Bun includes a bundler that replaces the need for separate tools like Vite, ESBuild, or Turbopack. It supports TypeScript of course, but also comes with built-in support for JSX, no plugin needed. Like Vite, it also supports transformation plugins.

As a bonus, you can simply use the --compile flag to build a standalone executable.

7. Automatic .env File Reading

Bun automatically reads .env files, allowing you to ditch dotenv or alternatives. The idea is not novel as Node 21 also introduces that feature.

8. Run Dependency Scripts with “bunx”

Instead of using “npx” to run dependency scripts, Bun provides a “bunx” command. It’s faster and equivalent.

9. Execution

Running script files written in TypeScript is a tricky prospect. In my experience, ts-node often gets into a catch-22 because tsconfig.json, package.json and dependencies must be all aligned with either CJS or ESM. Bun treats CJS and ESM interchangeably, so you never get stuck in what I like to call “CJS/ESM hell”. Let me emphasize this point: with Bun, you don’t have to choose CJS or ESM; they both interoperate seamlessly.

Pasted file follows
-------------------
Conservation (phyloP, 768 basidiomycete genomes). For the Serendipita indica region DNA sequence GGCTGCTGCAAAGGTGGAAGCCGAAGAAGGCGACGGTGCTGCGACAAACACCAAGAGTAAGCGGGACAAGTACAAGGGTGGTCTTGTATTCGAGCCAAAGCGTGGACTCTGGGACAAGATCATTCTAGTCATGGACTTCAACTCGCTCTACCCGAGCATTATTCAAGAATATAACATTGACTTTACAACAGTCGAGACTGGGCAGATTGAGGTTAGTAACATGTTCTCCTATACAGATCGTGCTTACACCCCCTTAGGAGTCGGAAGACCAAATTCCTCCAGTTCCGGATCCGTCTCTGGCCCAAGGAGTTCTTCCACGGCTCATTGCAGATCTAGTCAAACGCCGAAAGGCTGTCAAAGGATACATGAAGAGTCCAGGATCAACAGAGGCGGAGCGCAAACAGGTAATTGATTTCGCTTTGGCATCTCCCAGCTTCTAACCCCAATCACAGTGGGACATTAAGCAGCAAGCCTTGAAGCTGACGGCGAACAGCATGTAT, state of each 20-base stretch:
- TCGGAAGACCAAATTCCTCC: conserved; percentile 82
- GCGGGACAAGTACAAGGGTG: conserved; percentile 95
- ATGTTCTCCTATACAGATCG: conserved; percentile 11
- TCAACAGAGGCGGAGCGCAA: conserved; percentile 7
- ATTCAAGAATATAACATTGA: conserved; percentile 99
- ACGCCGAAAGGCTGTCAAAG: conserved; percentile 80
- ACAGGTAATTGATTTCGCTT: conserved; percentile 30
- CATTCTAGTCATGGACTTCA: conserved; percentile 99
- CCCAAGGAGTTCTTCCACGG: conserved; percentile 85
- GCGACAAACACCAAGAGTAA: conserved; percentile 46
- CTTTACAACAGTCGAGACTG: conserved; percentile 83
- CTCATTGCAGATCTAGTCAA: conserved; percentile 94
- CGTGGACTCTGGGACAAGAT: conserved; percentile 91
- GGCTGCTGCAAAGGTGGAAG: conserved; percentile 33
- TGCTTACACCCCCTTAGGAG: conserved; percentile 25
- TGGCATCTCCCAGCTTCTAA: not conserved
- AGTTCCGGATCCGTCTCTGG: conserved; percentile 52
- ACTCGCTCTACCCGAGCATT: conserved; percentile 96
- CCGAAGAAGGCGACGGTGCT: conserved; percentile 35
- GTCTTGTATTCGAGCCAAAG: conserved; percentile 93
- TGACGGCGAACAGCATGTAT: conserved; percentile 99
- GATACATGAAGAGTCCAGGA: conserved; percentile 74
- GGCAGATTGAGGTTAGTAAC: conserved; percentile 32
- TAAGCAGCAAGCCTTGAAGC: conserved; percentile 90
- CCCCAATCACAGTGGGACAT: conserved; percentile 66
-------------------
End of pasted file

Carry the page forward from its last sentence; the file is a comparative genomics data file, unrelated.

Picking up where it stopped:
In some projects I’ve resorted to a bash script that compiles a script file with esbuild to /tmp and then runs it with Node. Using Bun is so refreshing. Everything just works together nicely.

10. REPL

I often use node to spin up a REPL to test and see how things behave alone in Node.js. Bun comes with bun repl that allows you to do the same, but in TypeScript. It is useful to try out Bun’s proprietary built-ins such as Bun.file and Glob.

11. SQLite